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The Importance of a Teller Making Eye Contact

October 10, 2022

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Looking someone in the eye has long been a signal of truthfulness and respect. But the proliferation of mobile devices, computer screens and other distractions is causing a drop in how often people make eye contact. And it’s an even bigger problem in a bank branch.

Making eye contact with customers is an important part of conducting business, but the way tellers’ jobs are set-up, many of them are looking down counting, pushing buttons or staring at a screen. The systems they use don’t give them much time for eye contact during a transaction.

Take a minute to watch a teller in action. A customer approaches the station, which is often separated by a barrier or partition, and asks for help. The teller must then punch in account numbers, count bills or pull up information on a screen. All that time and attention is focused elsewhere, not on the customer.

But new innovations such as cash recyclers and open concept branches are helping free tellers’ time and attention – giving them more opportunities to make eye contact with customers and listen to their financial needs.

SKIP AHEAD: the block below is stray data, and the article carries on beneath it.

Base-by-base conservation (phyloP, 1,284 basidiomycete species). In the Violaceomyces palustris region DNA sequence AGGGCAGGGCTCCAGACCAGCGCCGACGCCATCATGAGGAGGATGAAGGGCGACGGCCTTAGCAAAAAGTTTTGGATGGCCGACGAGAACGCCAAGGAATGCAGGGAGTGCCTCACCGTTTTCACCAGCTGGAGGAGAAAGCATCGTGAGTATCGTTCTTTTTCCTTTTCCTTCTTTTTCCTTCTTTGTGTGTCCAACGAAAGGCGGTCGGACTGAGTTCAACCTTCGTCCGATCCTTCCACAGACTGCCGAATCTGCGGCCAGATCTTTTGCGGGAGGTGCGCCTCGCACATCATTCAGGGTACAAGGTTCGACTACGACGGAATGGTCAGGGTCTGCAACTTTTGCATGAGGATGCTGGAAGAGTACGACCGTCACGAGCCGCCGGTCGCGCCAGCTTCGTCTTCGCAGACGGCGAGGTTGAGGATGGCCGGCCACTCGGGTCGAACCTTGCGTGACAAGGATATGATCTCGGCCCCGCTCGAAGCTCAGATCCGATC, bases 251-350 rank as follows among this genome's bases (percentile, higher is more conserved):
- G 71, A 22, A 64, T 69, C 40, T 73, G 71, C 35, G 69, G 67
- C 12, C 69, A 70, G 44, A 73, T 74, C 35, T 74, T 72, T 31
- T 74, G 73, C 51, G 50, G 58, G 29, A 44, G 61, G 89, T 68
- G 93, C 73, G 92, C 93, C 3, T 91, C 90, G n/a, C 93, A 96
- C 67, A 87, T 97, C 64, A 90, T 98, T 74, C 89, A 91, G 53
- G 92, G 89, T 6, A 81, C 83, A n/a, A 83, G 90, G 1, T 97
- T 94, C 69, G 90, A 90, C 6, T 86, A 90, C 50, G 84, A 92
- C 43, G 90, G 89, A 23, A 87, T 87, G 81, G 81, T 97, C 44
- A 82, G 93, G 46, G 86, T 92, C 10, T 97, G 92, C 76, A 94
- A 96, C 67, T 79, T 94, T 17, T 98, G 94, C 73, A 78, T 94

And the importance of creating a connection shouldn’t be underestimated. Studies have shown that eye contact is crucial for creating emotional connections. Kate Murphy wrote for The New York Times that, “Only actual eye contact fully activates those parts of the brain that allow us to more acutely and accurately process another person’s feelings and intentions. Think of it as a cognitive jump-start that occurs whenever you lock eyes with another person, whether in front of you or across a crowded room.”

The Wall Street Journal reported that during an average conversation, adults make eye contact between 30% and 60% of the time, citing information from Quantified Impressions, a communications-analytics company. In order to create an emotional connection, people should be making eye contact between 60% and 70% of the time.

Research has shown that people who make eye contact are more likable and trustworthy, Murphy wrote for The Times. And since trust is one of the most important parts of a banking relationship, training tellers to make eye contact can subtly reinforce the notion that clients can have faith that their financial institution is working on their behalf.

Making eye contact also has an added security benefit.  A good way to deter theft is acknowledging people as they enter the branch and making eye contact with them, security experts say. Many potential thieves leave branches where they think they could be recognized.

Reconfiguring jobs and giving tellers tools that allow them to pay more attention to customers and look them in the eyes is an important, although subtle, way to increase trust and security.

Learn about cash recycling in the branch and how it can help your tellers maintain more eye contact.

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